It’s difficult to judge the quality of a product or validity of a demonstration when taking an initial look at a yet-to-be released product. “New” and “ground-breaking” services in the tech world often fail to live up to their hype, or prove less effective in reality than in presentation. Keeping this in mind, we’d have to say that we’re still surprised and even impressed by some of the stuff RIM has been showing off at BlackBerry world this week. Even if what we’ve seen doesn’t live up to its first impression, we’ve at least seen the level of presentation that we’ve come to expect from the big players like Apple, Google, HTC and Samsung.
One of the more immediately promising developments was the announcement of the BB10 Dev Alpha handset. BB10 is the completely new QNX-based operating system (OS) that RIM has developed to replace the out-dated and failing BlackBerry OS. The Dev Alpha unit is a smartphone designed purely to get developers a head-start on app-creation for BB10 and is likely also intended to reassure potential developers that this time RIM will be fronting a truly top-end smartphone in terms of hardware.
Not much is really known about what the BB10 Dev Alpha has under its hood. However, we do know that it sports a 4.2 inch 768×1280 display. For clarification that’s a resolution superior to 720p and thus also crams in more pixels than just about every highest-end smartphone in the market right now.
RIM has also addressed one of the biggest challenges any fledgling mobile OS faces: app support. It’s absolutely key to get developers on board as quickly as possible when launching a new OS, as a lot of what we do these days with our smartphones goes beyond simple texting, talking or browsing. To help the initial stages along RIM has guaranteed that any developer who releases an official BlackBerry app on BB10 that make at least $10 000 in the first year, providing that the app itself makes at least $1000 without assistance. RIM plans to do this by reimbursing any dev that falls between the one thousand and ten thousand dollar mark. So an app that makes just $8000 will be reimbursed $2000. This is a solid-sounding approach and while it probably won’t be enough to attract the bigger names in app development right now, it could help assuage the fears of some of the smaller but still reliable publishers out there.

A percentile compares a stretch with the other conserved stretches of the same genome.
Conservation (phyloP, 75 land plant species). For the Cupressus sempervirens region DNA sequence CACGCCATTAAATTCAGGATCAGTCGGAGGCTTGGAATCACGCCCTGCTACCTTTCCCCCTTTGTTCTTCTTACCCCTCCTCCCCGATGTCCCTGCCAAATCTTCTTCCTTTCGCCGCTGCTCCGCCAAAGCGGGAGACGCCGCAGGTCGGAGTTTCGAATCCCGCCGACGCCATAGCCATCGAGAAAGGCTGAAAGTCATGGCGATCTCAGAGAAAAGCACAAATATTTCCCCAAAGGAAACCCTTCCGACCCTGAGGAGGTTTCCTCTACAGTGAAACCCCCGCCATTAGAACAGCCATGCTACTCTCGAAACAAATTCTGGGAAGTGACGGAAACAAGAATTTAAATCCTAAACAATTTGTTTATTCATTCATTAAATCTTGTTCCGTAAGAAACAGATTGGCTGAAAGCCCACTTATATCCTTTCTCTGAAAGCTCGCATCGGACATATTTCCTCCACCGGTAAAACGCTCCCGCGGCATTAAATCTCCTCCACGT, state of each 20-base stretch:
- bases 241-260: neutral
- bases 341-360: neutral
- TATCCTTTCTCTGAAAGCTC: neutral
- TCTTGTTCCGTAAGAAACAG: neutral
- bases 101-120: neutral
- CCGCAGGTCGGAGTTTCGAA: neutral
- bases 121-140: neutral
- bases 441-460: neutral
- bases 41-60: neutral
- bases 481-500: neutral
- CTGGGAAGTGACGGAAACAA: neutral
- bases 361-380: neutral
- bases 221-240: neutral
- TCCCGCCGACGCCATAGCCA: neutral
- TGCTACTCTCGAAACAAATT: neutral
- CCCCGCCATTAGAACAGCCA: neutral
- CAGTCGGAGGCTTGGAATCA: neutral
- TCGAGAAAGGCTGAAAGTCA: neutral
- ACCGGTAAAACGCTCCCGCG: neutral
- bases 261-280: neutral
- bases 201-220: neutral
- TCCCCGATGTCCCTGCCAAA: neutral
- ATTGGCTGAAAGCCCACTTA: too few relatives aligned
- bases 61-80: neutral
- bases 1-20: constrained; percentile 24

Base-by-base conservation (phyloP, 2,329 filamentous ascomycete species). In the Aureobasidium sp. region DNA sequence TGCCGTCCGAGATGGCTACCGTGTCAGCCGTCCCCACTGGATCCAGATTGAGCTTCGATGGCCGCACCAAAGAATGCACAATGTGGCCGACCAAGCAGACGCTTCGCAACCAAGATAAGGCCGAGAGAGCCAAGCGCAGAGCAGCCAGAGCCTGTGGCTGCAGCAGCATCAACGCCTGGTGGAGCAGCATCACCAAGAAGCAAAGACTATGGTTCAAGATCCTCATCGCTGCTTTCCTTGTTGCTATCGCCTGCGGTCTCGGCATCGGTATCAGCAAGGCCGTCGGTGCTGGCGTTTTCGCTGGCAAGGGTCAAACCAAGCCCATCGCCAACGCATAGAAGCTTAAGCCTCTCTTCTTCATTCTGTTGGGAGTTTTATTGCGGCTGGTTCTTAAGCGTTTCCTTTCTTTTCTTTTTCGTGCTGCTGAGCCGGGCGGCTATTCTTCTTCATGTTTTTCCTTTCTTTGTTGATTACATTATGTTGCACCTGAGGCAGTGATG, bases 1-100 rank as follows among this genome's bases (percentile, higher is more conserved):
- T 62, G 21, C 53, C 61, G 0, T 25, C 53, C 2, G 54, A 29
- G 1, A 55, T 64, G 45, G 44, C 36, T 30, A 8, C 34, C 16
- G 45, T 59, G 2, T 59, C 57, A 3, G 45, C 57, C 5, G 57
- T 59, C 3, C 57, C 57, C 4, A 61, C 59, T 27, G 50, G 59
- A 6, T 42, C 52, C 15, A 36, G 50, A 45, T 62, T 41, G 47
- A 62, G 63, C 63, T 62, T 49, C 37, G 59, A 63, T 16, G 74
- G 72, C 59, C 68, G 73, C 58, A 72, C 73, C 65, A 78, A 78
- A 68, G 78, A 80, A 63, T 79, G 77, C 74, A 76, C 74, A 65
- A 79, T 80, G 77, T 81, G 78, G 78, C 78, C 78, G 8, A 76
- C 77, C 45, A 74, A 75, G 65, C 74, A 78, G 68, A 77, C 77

BB10 will also support some pretty slick-sounding multitasking, something that should be helped out by the Dev Alpha’s 1GB of RAM. Background processes are viewable at a swipe, meaning that it’s much easier for a user to simply glance at what’s running with more ease than in other OSes like Windows Phone (WP) and Android. A similar method can also be employed for opening recently-launched apps. We find this kind of thing promising, as it sounds like RIM is focusing on a fluid and intuitive user interface (UI), but is also coming up with its own new ideas and systems, rather than just copying from the competition wholesale.
In true BlackBerry style RIM also seems to have focused heavily on the keypad. There will still apparently be hardware keypad devices for all those die-hard fans, but the software keyboard looks pretty intriguing as well.
The predictive text function has the ability to learn and adapt to your hand movements, as well as the kind of language you usually use. It’s something we’ve seen before, but it’s good to see RIM introducing a modern software keyboard, rather than a catch-up model. There’s also a slick swiping method of switching between letters, symbols and letters. Swiping up and down on the keypad allows users to access the extra symbols quickly, rather than having to tap on a small button down in the corner of the screen. Swiping to the left will also delete the previous word, which is a function that we feel would definitely improve some of the typing options we’ve seen out there right now.
So far we’d have to say that BB10 looks promising, but we’ll hold off on judgement until more information is available. There’s still a long way to go until the full picture comes in to view and it takes more than just a good screen and fancy keyboard/multitasking support to make a solid mobile OS. We’re certainly hopeful that BB10 will prove to be the saviour that RIM so desperately needs but if it isn’t then the BlackBerry line has some tough times ahead.